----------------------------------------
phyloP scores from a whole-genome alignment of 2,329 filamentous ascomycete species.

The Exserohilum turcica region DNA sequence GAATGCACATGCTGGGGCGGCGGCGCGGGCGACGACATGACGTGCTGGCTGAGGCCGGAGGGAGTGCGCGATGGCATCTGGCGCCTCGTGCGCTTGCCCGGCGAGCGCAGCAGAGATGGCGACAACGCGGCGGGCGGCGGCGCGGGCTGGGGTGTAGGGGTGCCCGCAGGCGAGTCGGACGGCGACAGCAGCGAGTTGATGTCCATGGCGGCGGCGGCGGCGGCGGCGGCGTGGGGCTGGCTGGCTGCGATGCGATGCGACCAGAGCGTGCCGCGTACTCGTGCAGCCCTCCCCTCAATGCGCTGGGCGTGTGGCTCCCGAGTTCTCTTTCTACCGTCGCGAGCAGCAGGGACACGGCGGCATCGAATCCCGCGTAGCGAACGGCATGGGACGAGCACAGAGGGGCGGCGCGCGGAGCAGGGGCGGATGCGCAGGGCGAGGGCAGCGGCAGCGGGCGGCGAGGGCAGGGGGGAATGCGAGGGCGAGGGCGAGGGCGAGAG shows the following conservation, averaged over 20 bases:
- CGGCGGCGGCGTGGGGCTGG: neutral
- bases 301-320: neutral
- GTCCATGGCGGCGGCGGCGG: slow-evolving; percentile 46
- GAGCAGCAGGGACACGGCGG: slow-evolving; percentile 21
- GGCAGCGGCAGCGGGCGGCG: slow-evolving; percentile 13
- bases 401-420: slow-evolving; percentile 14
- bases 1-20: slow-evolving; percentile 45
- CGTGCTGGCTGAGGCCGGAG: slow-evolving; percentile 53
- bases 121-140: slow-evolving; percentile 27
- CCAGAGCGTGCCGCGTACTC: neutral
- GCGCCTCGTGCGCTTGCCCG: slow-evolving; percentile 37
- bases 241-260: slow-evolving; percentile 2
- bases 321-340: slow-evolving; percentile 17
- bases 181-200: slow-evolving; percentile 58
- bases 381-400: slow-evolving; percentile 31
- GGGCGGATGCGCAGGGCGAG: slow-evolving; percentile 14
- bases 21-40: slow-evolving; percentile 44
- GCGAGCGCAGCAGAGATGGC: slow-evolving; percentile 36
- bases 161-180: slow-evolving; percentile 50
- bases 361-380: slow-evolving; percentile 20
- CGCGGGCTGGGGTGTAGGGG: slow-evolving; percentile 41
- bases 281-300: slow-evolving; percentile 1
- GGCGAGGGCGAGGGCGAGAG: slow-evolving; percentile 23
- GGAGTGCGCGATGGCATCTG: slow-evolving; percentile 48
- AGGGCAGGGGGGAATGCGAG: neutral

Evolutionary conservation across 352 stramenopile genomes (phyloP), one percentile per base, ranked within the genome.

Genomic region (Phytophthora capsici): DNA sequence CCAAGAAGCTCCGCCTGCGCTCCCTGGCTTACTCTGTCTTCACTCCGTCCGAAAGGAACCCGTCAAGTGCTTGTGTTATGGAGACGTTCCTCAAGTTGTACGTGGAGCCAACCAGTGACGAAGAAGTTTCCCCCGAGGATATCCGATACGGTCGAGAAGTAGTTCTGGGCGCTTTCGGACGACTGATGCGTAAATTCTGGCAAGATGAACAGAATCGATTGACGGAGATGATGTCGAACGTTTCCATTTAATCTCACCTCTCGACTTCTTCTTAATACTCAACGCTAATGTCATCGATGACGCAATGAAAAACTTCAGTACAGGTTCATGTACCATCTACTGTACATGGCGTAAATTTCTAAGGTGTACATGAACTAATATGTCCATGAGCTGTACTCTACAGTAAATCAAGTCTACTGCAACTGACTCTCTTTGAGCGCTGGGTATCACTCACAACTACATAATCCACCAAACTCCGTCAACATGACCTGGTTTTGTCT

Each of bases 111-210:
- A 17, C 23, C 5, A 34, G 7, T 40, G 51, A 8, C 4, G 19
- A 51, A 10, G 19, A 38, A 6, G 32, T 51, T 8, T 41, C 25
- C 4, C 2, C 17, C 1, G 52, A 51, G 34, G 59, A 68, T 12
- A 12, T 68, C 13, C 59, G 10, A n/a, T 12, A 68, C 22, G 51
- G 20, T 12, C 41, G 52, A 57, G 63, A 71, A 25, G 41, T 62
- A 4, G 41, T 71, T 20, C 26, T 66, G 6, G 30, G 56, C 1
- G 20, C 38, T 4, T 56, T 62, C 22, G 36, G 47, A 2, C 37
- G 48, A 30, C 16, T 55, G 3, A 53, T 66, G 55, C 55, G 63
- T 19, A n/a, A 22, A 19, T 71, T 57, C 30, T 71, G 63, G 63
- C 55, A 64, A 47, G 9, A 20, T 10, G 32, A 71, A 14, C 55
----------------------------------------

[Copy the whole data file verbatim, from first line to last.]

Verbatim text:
phyloP scores from a whole-genome alignment of 2,329 filamentous ascomycete species.

The Exserohilum turcica region DNA sequence GAATGCACATGCTGGGGCGGCGGCGCGGGCGACGACATGACGTGCTGGCTGAGGCCGGAGGGAGTGCGCGATGGCATCTGGCGCCTCGTGCGCTTGCCCGGCGAGCGCAGCAGAGATGGCGACAACGCGGCGGGCGGCGGCGCGGGCTGGGGTGTAGGGGTGCCCGCAGGCGAGTCGGACGGCGACAGCAGCGAGTTGATGTCCATGGCGGCGGCGGCGGCGGCGGCGGCGTGGGGCTGGCTGGCTGCGATGCGATGCGACCAGAGCGTGCCGCGTACTCGTGCAGCCCTCCCCTCAATGCGCTGGGCGTGTGGCTCCCGAGTTCTCTTTCTACCGTCGCGAGCAGCAGGGACACGGCGGCATCGAATCCCGCGTAGCGAACGGCATGGGACGAGCACAGAGGGGCGGCGCGCGGAGCAGGGGCGGATGCGCAGGGCGAGGGCAGCGGCAGCGGGCGGCGAGGGCAGGGGGGAATGCGAGGGCGAGGGCGAGGGCGAGAG shows the following conservation, averaged over 20 bases:
- CGGCGGCGGCGTGGGGCTGG: neutral
- bases 301-320: neutral
- GTCCATGGCGGCGGCGGCGG: slow-evolving; percentile 46
- GAGCAGCAGGGACACGGCGG: slow-evolving; percentile 21
- GGCAGCGGCAGCGGGCGGCG: slow-evolving; percentile 13
- bases 401-420: slow-evolving; percentile 14
- bases 1-20: slow-evolving; percentile 45
- CGTGCTGGCTGAGGCCGGAG: slow-evolving; percentile 53
- bases 121-140: slow-evolving; percentile 27
- CCAGAGCGTGCCGCGTACTC: neutral
- GCGCCTCGTGCGCTTGCCCG: slow-evolving; percentile 37
- bases 241-260: slow-evolving; percentile 2
- bases 321-340: slow-evolving; percentile 17
- bases 181-200: slow-evolving; percentile 58
- bases 381-400: slow-evolving; percentile 31
- GGGCGGATGCGCAGGGCGAG: slow-evolving; percentile 14
- bases 21-40: slow-evolving; percentile 44
- GCGAGCGCAGCAGAGATGGC: slow-evolving; percentile 36
- bases 161-180: slow-evolving; percentile 50
- bases 361-380: slow-evolving; percentile 20
- CGCGGGCTGGGGTGTAGGGG: slow-evolving; percentile 41
- bases 281-300: slow-evolving; percentile 1
- GGCGAGGGCGAGGGCGAGAG: slow-evolving; percentile 23
- GGAGTGCGCGATGGCATCTG: slow-evolving; percentile 48
- AGGGCAGGGGGGAATGCGAG: neutral

Evolutionary conservation across 352 stramenopile genomes (phyloP), one percentile per base, ranked within the genome.

Genomic region (Phytophthora capsici): DNA sequence CCAAGAAGCTCCGCCTGCGCTCCCTGGCTTACTCTGTCTTCACTCCGTCCGAAAGGAACCCGTCAAGTGCTTGTGTTATGGAGACGTTCCTCAAGTTGTACGTGGAGCCAACCAGTGACGAAGAAGTTTCCCCCGAGGATATCCGATACGGTCGAGAAGTAGTTCTGGGCGCTTTCGGACGACTGATGCGTAAATTCTGGCAAGATGAACAGAATCGATTGACGGAGATGATGTCGAACGTTTCCATTTAATCTCACCTCTCGACTTCTTCTTAATACTCAACGCTAATGTCATCGATGACGCAATGAAAAACTTCAGTACAGGTTCATGTACCATCTACTGTACATGGCGTAAATTTCTAAGGTGTACATGAACTAATATGTCCATGAGCTGTACTCTACAGTAAATCAAGTCTACTGCAACTGACTCTCTTTGAGCGCTGGGTATCACTCACAACTACATAATCCACCAAACTCCGTCAACATGACCTGGTTTTGTCT

Each of bases 111-210:
- A 17, C 23, C 5, A 34, G 7, T 40, G 51, A 8, C 4, G 19
- A 51, A 10, G 19, A 38, A 6, G 32, T 51, T 8, T 41, C 25
- C 4, C 2, C 17, C 1, G 52, A 51, G 34, G 59, A 68, T 12
- A 12, T 68, C 13, C 59, G 10, A n/a, T 12, A 68, C 22, G 51
- G 20, T 12, C 41, G 52, A 57, G 63, A 71, A 25, G 41, T 62
- A 4, G 41, T 71, T 20, C 26, T 66, G 6, G 30, G 56, C 1
- G 20, C 38, T 4, T 56, T 62, C 22, G 36, G 47, A 2, C 37
- G 48, A 30, C 16, T 55, G 3, A 53, T 66, G 55, C 55, G 63
- T 19, A n/a, A 22, A 19, T 71, T 57, C 30, T 71, G 63, G 63
- C 55, A 64, A 47, G 9, A 20, T 10, G 32, A 71, A 14, C 55